Looks as if the new U.S. Attorney General, Loretta Lynch, is taking over the so called pursuing of bank settlements along the same lines her predecessor Eric Holder did. Let’s hope that this time around the banks are held accountable and investors are finally compensated.
The settlements relate to securities backed by residential mortgages that plunged in value during the financial crisis. Banks are expected to pay from a few hundred million dollars to $2 billion or $3 billion each, depending on their size and the level of misconduct they allegedly employed in arranging the securities.
On the surface it looks good. The U.S. government appears to be pushing the Department of Justice to hold more of the Wall Street banks accountable for the 2008 financial crisis. To date, the three biggest banks have paid more than $35 billion in cash and “consumer relief” and seven more, which include U.S. and European banks, Barclays, UBS, Credit Suisse, Deutsche, HSBC, Royal Bank of Scotland and Wells Fargo, are in line. Morgan Stanley and Goldman Sachs may reach agreements by month’s end.
Considering that untold billions of dollars were lost as subprime home loans bundled into mortgage backed securities defaulted, the $2-3 billion payments are nothing compared to the misconduct the banks employed in arranging the securities. Needless to say the profits that were made as a result far exceed the penalties being enacted.
A bigger question is this: what’s the point of these D.O.J. exercises?
The D.O. J. gathers evidence of fraud and prepares fraud charges for court filing. Then, the banks pay “large” settlements and the evidence is then placed under seal so as not to be disclosed to the public. A “statement of facts” is prepared jointly by the banks and the D.O. J. which appears to be an admission of guilt but contains no real evidence of wrong doing. The public buys it and the banks are back in business.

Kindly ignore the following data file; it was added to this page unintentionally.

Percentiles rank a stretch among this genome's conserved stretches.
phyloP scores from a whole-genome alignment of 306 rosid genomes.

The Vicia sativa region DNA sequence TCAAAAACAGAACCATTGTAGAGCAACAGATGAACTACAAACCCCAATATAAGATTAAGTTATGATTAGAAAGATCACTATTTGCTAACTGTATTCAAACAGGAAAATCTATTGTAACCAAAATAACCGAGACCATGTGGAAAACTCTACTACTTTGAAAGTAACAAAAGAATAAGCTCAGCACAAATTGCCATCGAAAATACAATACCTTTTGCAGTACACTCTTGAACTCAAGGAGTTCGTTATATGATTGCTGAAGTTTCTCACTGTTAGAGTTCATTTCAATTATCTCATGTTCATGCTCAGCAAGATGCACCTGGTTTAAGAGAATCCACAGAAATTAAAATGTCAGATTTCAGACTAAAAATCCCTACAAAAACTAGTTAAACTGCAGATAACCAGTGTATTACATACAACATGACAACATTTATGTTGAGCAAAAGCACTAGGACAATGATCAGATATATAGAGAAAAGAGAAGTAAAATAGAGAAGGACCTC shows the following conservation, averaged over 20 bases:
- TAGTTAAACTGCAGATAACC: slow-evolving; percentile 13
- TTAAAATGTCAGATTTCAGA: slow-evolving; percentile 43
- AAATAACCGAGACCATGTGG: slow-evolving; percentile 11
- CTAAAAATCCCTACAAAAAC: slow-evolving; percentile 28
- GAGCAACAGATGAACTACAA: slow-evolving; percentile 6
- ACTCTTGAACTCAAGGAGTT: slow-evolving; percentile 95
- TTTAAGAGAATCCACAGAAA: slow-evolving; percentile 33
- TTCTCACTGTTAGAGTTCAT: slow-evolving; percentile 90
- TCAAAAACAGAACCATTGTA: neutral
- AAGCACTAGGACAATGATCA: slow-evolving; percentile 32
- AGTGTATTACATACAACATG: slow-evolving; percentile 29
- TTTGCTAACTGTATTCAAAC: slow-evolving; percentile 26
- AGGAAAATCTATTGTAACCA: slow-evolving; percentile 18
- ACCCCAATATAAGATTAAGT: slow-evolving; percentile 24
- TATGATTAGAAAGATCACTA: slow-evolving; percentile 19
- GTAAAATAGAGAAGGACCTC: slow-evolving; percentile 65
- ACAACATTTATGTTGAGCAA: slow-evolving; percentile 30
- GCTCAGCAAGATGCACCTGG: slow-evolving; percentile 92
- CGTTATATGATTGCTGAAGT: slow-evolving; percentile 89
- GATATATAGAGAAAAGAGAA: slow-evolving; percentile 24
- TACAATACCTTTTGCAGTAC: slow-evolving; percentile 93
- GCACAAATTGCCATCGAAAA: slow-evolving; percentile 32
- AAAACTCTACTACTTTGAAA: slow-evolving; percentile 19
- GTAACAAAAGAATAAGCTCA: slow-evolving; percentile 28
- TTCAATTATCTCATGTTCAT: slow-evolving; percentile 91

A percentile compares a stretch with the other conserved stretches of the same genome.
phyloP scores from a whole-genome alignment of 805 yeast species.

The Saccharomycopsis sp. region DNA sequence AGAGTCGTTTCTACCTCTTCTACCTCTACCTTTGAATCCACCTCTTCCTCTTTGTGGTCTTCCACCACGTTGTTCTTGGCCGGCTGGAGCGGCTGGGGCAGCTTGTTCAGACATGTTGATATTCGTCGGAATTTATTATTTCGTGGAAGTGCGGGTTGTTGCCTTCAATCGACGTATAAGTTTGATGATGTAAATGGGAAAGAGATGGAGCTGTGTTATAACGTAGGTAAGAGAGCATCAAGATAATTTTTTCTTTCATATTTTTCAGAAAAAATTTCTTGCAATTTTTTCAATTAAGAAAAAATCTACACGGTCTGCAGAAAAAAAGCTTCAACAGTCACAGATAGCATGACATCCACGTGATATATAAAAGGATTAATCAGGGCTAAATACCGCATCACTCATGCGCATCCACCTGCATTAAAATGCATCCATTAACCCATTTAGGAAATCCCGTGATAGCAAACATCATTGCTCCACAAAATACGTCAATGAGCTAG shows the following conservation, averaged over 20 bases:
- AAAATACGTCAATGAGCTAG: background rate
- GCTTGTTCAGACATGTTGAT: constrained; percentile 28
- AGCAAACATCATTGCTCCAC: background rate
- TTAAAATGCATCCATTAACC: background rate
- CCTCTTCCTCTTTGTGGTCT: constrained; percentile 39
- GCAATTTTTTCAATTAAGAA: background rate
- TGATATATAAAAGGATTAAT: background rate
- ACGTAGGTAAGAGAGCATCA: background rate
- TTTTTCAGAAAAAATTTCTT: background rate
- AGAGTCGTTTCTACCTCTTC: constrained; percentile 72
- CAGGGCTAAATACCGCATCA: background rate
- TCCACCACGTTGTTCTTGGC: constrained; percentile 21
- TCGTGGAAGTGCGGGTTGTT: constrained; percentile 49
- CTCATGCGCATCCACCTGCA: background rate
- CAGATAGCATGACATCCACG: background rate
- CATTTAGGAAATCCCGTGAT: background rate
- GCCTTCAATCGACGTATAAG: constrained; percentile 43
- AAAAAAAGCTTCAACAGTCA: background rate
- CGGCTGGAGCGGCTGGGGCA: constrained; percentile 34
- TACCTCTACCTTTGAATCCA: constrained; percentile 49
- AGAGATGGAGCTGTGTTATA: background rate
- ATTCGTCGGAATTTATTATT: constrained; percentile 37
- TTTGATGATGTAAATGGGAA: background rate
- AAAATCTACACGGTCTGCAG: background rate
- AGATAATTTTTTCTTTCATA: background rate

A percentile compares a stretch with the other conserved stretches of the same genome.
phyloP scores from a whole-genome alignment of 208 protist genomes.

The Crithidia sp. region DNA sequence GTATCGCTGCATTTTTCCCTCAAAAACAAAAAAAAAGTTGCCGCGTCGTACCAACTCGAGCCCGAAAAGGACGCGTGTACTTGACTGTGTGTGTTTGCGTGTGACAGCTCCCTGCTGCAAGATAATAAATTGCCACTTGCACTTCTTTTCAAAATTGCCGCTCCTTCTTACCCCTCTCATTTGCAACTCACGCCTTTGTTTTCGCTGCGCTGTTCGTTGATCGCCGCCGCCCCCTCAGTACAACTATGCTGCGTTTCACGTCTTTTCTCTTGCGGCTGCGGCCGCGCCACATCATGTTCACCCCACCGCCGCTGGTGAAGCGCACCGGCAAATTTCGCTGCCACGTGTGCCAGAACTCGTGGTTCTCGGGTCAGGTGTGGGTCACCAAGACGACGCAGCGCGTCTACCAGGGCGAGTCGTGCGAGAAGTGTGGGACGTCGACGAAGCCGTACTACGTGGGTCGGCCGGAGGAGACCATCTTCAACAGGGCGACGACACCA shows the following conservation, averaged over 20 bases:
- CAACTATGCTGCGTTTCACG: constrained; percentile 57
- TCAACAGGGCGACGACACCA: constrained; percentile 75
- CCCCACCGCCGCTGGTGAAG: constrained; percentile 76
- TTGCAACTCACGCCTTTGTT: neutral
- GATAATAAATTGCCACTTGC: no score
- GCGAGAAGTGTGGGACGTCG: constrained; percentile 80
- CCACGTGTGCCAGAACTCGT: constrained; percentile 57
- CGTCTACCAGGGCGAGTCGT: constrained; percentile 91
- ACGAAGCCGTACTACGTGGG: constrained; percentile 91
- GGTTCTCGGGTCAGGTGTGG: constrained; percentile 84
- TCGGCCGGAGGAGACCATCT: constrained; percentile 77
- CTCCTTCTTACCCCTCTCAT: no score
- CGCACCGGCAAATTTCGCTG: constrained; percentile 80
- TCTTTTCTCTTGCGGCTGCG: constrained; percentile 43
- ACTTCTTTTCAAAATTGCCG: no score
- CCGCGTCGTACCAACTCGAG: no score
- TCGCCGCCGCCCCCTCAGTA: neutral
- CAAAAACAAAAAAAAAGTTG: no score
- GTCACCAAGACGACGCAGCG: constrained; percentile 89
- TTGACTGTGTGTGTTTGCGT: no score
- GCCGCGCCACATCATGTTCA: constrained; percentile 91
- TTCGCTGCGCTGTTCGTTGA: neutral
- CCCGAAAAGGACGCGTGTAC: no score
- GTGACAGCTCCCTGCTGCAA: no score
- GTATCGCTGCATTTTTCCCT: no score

[tweetthis]Let’s hope that this time around the banks are held accountable. ~ @RichardMBowen #2big2fail #DOJ[/tweetthis]
The government has viewed investigations as a way to hold banks accountable for the wrongdoing and greed that led to the financial crisis. Yet while the new D.O.J. team may be ramping up for the second round of shakedowns, my guesstimate is they will follow the same pattern the last team did.
The “evidence” comes to the public’s attention, fraud charges are prepared, the banks pay the “large settlements,” do not admit they are guilty and again get away without full redress for the grievance, greed and malfeasance. Almost all of the settlement monies paid by the banks go to the D.O.J. and not to the investors who lost the money.
The D.O.J. claims a new victory, is billions of dollars richer and the public never sees how widespread and pervasive the fraud actually is.
We’ve been down this road before and are still no wiser.